Tue Sep 03, 2019 12:11 pm
I guess the part I'm confused about is why you'd borrow at 2.7% to invest in a security worse only growth is 2.1%. You're investing in bonds with -0.6% returns. This hardly seems like an Uncle Fred's second toss :/
Because I'm not making my investing decisions based on what the current spread looks like. Like any good Boglehead, I'm choosing a strategy and staying the course. Though my use of leverage may be counter to many Boglehead views, I am still very much a passive index investor that does not try to time the market (whether it be stock or bond market). I agree that the inverted yield curve is a bit of a head-wind against the second coin at the moment, but that is just the nature of using leveraged short term bonds. Just because it is inverted doesn't mean you should stop implementing the strategy. My second coin could still just as easily flip heads in this inverted situation (e.g. if the Fed cuts rates again).
It might just be a nomenclature thing then. Your position only makes money if rates drop. To me, that's the ultimate level in speculation and market timing. It's a bet on future rate movement; if they don't drop enough, you lose money. If they drop a little, stay the same, or go up, you lose money.

If you calculate the Sharpe ratio of your position, it's negative. How is this Boglehead in any way?
I appreciate what you are saying and I agree that it doesn't make sense when looking at the spread. However, like I said, I am a passive index investor. I am trying to find the best asset to provide diversification to stocks in a passive investing strategy. I think we can all agree that there is a diversification benefit to having bonds in a portfolio. We can all agree that having bonds with longer duration (whether real duration or manufactured with leverage) increases the diversification benefit because you create a second coin that is more equal to the first. My backtest since 1955 (image below) shows that leveraged STT has a higher sharpe ratio than holding unleveraged LTT. Therefore, for my asset allocation, I have chosen to invest in leveraged STT. This decision has nothing to do with current spreads. There have been many times since 1955 when the spread was negative and logic may have said to just hold LTT unleveraged. There may be a way to time this and make an active decision between the two options, but I'm not very interested in that kind of active decision making. Therefore, I am going to stick with what the data is showing me and it shows that leveraged STT has a better sharpe ratio than LTT over the long term.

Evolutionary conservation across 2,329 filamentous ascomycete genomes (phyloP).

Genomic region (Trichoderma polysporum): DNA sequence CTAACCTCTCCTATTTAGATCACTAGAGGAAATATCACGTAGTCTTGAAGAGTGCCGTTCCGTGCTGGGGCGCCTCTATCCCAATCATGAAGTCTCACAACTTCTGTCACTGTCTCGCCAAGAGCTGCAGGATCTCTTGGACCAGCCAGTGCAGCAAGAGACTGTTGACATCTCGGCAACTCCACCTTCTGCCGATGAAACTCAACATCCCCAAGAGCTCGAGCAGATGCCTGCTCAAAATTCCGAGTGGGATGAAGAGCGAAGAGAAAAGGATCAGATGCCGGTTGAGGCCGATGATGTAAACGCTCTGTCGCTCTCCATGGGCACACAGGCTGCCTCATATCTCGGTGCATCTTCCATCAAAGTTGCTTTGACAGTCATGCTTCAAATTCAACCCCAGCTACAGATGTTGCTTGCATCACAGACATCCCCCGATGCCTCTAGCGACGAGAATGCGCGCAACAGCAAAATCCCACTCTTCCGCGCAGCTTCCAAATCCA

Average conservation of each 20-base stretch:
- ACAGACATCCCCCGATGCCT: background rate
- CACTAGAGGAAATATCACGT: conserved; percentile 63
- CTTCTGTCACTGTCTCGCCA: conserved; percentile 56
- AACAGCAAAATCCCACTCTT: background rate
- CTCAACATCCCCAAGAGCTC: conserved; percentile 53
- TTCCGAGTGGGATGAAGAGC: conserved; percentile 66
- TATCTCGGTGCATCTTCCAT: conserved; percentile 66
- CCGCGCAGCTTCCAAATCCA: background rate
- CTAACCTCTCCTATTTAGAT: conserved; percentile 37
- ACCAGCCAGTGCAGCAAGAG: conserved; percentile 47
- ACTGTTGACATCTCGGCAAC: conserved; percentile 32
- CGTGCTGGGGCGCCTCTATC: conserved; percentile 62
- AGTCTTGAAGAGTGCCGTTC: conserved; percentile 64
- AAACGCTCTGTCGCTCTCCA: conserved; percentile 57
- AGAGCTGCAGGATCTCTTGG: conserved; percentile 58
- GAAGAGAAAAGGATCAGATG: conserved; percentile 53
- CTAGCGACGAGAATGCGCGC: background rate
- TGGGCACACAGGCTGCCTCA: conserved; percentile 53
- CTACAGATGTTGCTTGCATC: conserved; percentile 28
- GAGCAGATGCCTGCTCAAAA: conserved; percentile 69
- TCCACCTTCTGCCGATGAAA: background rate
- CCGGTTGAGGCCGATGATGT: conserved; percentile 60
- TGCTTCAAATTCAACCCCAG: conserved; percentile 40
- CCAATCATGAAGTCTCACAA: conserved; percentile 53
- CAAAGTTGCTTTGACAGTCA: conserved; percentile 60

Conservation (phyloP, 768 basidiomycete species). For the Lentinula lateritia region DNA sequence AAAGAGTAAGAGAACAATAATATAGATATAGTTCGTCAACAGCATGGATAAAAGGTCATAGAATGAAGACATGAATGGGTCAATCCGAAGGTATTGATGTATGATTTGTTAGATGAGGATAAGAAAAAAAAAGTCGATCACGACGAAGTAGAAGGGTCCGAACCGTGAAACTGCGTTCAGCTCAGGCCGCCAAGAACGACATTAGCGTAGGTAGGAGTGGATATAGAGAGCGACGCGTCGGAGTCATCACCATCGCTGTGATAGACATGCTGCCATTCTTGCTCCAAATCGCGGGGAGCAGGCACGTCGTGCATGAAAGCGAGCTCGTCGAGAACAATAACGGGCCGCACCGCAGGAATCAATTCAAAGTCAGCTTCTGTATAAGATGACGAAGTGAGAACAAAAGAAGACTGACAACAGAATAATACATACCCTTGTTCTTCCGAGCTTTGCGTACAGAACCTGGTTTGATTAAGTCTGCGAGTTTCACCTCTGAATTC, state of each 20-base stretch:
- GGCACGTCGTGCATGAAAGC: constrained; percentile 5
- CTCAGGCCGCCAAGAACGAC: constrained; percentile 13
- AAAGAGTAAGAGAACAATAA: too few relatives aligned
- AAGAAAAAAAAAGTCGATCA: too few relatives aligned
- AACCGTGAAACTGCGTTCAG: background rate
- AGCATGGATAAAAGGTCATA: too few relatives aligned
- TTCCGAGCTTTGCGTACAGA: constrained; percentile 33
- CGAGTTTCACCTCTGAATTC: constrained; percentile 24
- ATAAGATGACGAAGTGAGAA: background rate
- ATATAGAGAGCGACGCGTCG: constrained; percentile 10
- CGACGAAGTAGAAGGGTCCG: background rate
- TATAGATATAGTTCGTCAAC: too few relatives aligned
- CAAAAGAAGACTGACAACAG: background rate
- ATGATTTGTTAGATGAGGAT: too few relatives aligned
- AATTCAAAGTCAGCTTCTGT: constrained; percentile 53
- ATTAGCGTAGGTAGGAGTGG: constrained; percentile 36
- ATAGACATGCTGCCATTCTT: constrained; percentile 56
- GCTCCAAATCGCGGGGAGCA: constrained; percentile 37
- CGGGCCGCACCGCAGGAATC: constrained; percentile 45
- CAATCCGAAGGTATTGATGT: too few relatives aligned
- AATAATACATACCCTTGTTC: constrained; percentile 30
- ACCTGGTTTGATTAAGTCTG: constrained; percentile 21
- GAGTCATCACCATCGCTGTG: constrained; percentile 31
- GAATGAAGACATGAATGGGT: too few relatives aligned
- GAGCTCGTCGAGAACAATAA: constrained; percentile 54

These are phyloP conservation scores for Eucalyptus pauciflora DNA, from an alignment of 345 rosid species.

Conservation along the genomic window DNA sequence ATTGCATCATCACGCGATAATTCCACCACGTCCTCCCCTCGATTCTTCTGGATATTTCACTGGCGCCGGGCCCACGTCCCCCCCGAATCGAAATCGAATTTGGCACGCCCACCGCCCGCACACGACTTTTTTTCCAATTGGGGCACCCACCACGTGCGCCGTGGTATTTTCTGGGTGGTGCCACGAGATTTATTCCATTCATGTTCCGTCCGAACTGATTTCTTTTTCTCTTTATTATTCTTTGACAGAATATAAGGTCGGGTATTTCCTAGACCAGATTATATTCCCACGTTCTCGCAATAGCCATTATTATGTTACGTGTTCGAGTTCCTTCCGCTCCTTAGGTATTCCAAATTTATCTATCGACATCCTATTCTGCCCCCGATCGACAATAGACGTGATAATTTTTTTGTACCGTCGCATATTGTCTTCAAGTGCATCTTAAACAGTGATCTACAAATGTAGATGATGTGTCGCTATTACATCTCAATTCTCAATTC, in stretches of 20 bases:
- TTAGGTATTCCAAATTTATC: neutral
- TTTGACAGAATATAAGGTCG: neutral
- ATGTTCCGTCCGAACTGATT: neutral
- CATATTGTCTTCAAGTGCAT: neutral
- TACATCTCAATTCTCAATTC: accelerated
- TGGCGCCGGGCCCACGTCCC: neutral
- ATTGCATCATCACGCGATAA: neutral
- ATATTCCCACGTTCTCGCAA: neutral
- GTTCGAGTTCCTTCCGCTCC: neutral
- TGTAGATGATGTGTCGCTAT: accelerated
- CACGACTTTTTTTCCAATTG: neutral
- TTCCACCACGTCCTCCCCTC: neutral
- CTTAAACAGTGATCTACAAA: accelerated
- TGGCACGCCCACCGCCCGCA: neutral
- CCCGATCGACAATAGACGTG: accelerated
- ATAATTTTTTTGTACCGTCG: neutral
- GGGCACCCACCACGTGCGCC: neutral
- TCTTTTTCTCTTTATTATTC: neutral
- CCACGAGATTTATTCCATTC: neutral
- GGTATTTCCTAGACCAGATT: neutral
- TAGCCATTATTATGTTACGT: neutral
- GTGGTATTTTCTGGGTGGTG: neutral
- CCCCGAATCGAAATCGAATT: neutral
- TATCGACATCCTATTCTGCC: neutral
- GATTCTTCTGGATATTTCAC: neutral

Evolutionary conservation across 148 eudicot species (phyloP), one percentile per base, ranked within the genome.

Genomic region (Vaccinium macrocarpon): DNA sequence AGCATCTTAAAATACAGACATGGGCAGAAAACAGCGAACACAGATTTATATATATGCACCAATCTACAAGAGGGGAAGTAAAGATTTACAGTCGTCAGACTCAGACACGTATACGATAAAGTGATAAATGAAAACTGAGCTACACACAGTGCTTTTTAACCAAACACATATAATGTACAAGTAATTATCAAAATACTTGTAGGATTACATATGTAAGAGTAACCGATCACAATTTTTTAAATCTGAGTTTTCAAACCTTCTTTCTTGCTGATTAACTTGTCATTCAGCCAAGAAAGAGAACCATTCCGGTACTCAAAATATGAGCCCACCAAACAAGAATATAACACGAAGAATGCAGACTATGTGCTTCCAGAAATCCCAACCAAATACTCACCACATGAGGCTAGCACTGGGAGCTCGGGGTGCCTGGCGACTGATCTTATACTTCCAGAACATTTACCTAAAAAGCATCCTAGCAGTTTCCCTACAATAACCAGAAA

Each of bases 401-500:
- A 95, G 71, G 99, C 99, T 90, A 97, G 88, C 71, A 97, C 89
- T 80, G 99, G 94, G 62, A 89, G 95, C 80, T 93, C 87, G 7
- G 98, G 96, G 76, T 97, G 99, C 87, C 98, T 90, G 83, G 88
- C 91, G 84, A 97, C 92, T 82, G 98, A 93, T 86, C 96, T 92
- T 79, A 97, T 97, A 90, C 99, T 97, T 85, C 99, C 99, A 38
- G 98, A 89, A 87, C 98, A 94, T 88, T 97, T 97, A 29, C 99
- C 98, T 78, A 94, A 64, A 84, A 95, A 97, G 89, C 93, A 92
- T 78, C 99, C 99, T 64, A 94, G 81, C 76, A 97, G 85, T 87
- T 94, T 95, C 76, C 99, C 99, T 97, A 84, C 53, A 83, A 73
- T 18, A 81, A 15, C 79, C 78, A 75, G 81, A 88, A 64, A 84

Image
^ Yes, that is borrowing at CASH rate. The call you bought is costing you quite a bit more than that. 2.7% is not the current risk-free rate.

Also your call has a tiny sliver of time value, barely higher than a dividend. It is most profitably exercised early. You can tell because the put is so cheap. Be aware of that

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EfficientInvestor
Posts: 202
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Re: Uncle Fred’s Second Coin – The Case for Leveraged Bonds

Post by EfficientInvestor » Tue Sep 03, 2019 2:01 pm

305pelusa wrote:
Tue Sep 03, 2019 1:58 pm
EfficientInvestor wrote:
Tue Sep 03, 2019 1:06 pm
305pelusa wrote:
Tue Sep 03, 2019 12:40 pm
EfficientInvestor wrote:
Tue Sep 03, 2019 12:27 pm
305pelusa wrote:
Tue Sep 03, 2019 12:11 pm
I guess the part I'm confused about is why you'd borrow at 2.7% to invest in a security worse only growth is 2.1%. You're investing in bonds with -0.6% returns. This hardly seems like an Uncle Fred's second toss :/
Because I'm not making my investing decisions based on what the current spread looks like. Like any good Boglehead, I'm choosing a strategy and staying the course. Though my use of leverage may be counter to many Boglehead views, I am still very much a passive index investor that does not try to time the market (whether it be stock or bond market). I agree that the inverted yield curve is a bit of a head-wind against the second coin at the moment, but that is just the nature of using leveraged short term bonds. Just because it is inverted doesn't mean you should stop implementing the strategy. My second coin could still just as easily flip heads in this inverted situation (e.g. if the Fed cuts rates again).
It might just be a nomenclature thing then. Your position only makes money if rates drop. To me, that's the ultimate level in speculation and market timing. It's a bet on future rate movement; if they don't drop enough, you lose money. If they drop a little, stay the same, or go up, you lose money.

If you calculate the Sharpe ratio of your position, it's negative. How is this Boglehead in any way?